From: US GAO
What GAO Found
As required by the Federal Cybersecurity Workforce Assessment Act of 2015 (act), the Office of Personnel Management (OPM) developed a cybersecurity coding structure under the National Initiative for Cybersecurity Education (NICE) as well as procedures for assigning codes to federal civilian cybersecurity positions. However, OPM issued the coding structure and procedures 5 and 4 months later than the act’s deadlines because OPM was working with the National Institute of Standards and Technology (NIST) to align the structure and procedures with the draft NICE Cybersecurity Workforce Framework , which NIST issued later than planned. OPM also submitted a progress report to Congress on the implementation of the act 1 month after it was due. The delays in issuing the coding structure and procedures have extended the expected time frames for implementing subsequent provisions of the act.
Most of the 24 agencies covered by the Chief Financial Officers (CFO) Act submitted baseline assessment reports to Congress but the results may not be reliable. As of March 2018, 21 of the 24 CFO Act agencies had conducted baseline assessments identifying the extent to which their cybersecurity employees held professional certifications and had submitted the assessment reports to Congress as required by the act. Three agencies had not conducted the assessments for various reasons, such as a lack of resources and tools to do so. Of the 21 agencies that did, 4 did not address all of the reportable information, such as the extent to which personnel without professional certifications were ready to obtain them or strategies for mitigating any gaps. Additionally, agencies were limited in their ability to obtain complete or consistent information about their cybersecurity employees and the certifications they held. This was because agencies had not yet fully identified all members of their cybersecurity workforces or did not have a consistent list of appropriate certifications for cybersecurity positions. As a result, the agencies had limited assurance that their assessment results accurately reflected all relevant employees or the extent to which those employees held appropriate certifications. This diminishes the usefulness of the assessments in determining the certification and training needs of these agencies’ cybersecurity employees.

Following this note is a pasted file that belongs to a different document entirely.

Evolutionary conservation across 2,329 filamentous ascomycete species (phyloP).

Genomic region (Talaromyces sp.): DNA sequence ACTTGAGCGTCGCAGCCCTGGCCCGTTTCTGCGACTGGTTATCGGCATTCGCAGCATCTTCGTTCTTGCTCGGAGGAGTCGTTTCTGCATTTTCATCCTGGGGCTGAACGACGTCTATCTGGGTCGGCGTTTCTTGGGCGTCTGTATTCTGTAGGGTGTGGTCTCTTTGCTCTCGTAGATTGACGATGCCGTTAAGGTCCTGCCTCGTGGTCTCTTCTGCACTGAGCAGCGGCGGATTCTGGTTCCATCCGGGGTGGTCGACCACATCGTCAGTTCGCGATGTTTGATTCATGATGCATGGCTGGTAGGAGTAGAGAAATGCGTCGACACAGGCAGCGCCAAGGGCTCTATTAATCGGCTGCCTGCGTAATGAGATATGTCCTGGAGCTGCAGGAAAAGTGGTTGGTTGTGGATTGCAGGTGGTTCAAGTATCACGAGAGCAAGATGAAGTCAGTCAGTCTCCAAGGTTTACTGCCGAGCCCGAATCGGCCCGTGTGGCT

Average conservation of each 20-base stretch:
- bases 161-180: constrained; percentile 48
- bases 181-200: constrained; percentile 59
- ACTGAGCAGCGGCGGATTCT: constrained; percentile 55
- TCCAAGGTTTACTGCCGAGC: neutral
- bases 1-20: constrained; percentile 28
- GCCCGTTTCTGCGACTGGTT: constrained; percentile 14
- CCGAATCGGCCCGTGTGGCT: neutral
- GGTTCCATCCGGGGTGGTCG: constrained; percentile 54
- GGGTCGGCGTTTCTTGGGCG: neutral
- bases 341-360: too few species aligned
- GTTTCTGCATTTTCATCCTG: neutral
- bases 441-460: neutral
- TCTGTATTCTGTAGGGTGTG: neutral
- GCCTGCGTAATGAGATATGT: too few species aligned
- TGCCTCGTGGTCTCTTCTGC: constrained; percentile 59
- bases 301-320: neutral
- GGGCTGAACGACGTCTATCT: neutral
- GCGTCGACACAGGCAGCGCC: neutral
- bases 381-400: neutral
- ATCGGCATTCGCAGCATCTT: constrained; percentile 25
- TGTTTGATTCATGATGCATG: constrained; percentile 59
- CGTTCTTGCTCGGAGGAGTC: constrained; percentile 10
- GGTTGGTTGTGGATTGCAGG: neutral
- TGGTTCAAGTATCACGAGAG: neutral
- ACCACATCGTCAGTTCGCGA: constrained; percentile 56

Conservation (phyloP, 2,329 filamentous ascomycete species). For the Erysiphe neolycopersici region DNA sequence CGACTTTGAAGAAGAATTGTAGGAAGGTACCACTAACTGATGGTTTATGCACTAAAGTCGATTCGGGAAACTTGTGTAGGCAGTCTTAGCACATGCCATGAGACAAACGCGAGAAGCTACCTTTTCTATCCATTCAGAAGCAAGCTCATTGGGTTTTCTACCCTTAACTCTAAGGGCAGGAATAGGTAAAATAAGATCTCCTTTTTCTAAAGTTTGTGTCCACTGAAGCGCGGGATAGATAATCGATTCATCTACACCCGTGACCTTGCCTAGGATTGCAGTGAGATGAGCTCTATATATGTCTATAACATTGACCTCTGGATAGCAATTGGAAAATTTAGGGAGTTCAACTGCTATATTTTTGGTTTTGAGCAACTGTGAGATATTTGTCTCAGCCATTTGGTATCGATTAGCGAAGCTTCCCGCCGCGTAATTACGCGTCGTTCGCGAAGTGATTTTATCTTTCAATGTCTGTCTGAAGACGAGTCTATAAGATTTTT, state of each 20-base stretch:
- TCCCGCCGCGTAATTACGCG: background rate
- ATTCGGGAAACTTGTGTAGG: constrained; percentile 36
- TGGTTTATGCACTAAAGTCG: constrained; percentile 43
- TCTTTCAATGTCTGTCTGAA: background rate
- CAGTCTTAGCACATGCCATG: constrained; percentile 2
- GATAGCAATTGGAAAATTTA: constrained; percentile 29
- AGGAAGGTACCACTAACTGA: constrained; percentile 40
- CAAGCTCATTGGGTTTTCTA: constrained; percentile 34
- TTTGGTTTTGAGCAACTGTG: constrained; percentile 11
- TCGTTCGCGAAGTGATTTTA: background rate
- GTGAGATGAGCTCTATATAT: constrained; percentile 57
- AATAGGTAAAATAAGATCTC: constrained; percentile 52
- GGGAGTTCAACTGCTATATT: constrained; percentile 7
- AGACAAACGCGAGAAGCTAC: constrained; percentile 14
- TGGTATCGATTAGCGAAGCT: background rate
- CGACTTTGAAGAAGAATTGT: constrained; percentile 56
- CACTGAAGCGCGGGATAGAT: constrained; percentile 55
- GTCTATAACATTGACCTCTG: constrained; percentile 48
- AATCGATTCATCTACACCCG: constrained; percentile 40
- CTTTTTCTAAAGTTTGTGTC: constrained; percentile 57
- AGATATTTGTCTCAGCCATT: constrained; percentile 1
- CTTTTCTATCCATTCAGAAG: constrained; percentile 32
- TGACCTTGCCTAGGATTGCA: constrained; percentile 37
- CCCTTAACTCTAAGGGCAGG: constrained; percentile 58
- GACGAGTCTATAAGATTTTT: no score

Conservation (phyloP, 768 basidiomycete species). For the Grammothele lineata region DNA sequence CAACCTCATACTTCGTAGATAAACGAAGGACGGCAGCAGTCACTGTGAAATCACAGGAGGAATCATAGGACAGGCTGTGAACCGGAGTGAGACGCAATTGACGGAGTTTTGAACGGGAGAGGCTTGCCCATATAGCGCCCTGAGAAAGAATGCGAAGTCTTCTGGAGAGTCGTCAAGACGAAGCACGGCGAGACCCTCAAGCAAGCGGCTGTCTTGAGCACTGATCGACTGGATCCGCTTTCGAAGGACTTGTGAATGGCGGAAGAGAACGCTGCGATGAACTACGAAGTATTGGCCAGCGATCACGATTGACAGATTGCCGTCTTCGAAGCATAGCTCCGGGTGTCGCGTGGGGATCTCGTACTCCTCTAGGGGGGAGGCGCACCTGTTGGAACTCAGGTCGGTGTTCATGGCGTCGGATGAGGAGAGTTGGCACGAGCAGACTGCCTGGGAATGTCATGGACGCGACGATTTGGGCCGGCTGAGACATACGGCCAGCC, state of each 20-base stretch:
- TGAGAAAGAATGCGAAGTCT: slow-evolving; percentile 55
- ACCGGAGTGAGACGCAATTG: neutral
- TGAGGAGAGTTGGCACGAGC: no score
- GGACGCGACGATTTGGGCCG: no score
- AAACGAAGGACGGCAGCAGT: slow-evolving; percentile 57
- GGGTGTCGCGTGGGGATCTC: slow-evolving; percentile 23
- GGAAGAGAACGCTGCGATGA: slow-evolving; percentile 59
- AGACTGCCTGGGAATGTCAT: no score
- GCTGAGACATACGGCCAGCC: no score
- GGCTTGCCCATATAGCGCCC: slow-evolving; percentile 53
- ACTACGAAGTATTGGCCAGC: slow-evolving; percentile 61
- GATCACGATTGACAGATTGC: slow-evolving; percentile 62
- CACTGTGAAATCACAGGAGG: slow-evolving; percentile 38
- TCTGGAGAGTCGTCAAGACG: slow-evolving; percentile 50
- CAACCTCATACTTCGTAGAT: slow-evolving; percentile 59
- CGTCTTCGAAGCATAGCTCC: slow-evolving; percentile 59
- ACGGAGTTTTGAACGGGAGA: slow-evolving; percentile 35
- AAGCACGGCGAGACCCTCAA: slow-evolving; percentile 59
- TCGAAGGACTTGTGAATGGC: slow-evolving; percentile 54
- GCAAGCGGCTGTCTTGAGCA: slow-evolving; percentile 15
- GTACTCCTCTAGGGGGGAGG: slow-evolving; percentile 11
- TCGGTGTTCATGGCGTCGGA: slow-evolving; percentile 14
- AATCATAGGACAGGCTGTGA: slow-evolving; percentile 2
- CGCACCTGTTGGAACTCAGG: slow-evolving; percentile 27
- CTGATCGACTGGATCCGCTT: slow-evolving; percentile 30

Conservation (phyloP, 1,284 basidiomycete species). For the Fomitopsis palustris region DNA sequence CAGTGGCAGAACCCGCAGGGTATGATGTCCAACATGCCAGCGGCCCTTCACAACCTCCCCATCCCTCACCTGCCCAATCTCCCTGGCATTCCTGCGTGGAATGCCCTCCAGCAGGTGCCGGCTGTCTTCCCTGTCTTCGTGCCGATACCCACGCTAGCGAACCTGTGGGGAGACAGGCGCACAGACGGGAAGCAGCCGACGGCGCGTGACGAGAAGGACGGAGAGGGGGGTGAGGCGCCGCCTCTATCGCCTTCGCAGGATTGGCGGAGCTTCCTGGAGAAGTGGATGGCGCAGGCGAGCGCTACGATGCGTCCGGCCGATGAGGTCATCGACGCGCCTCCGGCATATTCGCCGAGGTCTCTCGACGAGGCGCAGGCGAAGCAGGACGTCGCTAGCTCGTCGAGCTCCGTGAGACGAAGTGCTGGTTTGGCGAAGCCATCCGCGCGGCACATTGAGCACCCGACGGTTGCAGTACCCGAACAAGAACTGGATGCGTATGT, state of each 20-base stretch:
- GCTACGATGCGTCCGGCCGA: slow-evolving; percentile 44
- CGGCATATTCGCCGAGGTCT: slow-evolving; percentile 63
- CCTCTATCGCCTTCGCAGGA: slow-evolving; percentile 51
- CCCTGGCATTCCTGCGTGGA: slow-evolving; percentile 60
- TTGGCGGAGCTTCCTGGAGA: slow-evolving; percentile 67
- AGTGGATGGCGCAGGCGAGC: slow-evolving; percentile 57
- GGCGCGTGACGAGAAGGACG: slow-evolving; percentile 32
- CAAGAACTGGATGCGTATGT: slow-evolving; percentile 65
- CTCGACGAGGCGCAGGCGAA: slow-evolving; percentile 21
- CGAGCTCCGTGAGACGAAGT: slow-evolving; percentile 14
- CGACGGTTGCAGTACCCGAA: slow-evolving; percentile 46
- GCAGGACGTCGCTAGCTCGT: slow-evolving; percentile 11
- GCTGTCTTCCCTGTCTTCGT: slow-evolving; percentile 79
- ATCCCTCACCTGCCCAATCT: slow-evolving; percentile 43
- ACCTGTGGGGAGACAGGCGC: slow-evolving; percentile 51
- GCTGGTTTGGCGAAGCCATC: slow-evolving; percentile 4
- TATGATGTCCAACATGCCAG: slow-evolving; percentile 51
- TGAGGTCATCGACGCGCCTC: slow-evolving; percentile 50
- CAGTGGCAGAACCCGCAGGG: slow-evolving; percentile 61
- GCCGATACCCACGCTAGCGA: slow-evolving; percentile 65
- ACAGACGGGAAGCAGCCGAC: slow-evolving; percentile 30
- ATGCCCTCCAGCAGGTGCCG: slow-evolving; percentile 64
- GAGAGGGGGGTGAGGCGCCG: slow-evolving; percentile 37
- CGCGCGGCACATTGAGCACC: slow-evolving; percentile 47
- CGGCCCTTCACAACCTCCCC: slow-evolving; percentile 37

Most of the 24 CFO Act agencies established coding procedures, but 6 agencies only partially addressed certain activities required by OPM in their procedures. Of the 24 agencies reviewed, 23 had established procedures to identify their civilian cybersecurity positions and assign the appropriate employment codes to the positions as called for by the act. However, 6 of the 23 agencies did not address one or more of 7 activities required by OPM in their procedures, such as the activities to review all filled and vacant positions and annotate reviewed position descriptions with the appropriate employment code. These 6 agencies cited a variety of reasons for not addressing all of the required activities in their coding procedures. For example, these agencies stated that they addressed the activities in existing guidance or did not include activities that their components did not have the responsibility to perform. By not addressing all of the required activities in their coding procedures, the 6 agencies lack assurance that the activities will be performed or performed consistently throughout their agency.
Why GAO Did This Study
A key component of mitigating and responding to cyber threats is having a qualified, well-trained cybersecurity workforce. The Federal Cybersecurity Workforce Assessment Act of 2015 requires OPM and federal agencies to take several actions related to cybersecurity workforce planning.
GAO is to monitor agencies’ progress in implementing the act’s requirements. For this report, GAO assessed whether: (1) OPM developed a coding structure and procedures for assigning codes to cybersecurity positions and submitted a progress report to Congress; (2) CFO Act agencies submitted complete, reliable baseline assessments of their cybersecurity workforces; and (3) CFO Act agencies established procedures to assign codes to cybersecurity positions. GAO examined OPM’s coding procedures and progress report on the act’s implementation, and baseline assessments and coding procedures from the 24 CFO Act agencies. GAO also interviewed relevant OPM and agency officials about efforts to address the act’s requirements.
What GAO Recommends
GAO is making 30 recommendations to 13 agencies to fully implement two of the act’s requirements on baseline assessments and coding procedures. Of the 12 agencies to which we made recommendations that provided comments on the report, 7 agreed with the recommendations made to them, 4 did not state whether they agreed or disagreed, and 1 did not agree with one of two recommendations made to it. GAO continues to believe that the recommendation is valid as discussed in this report.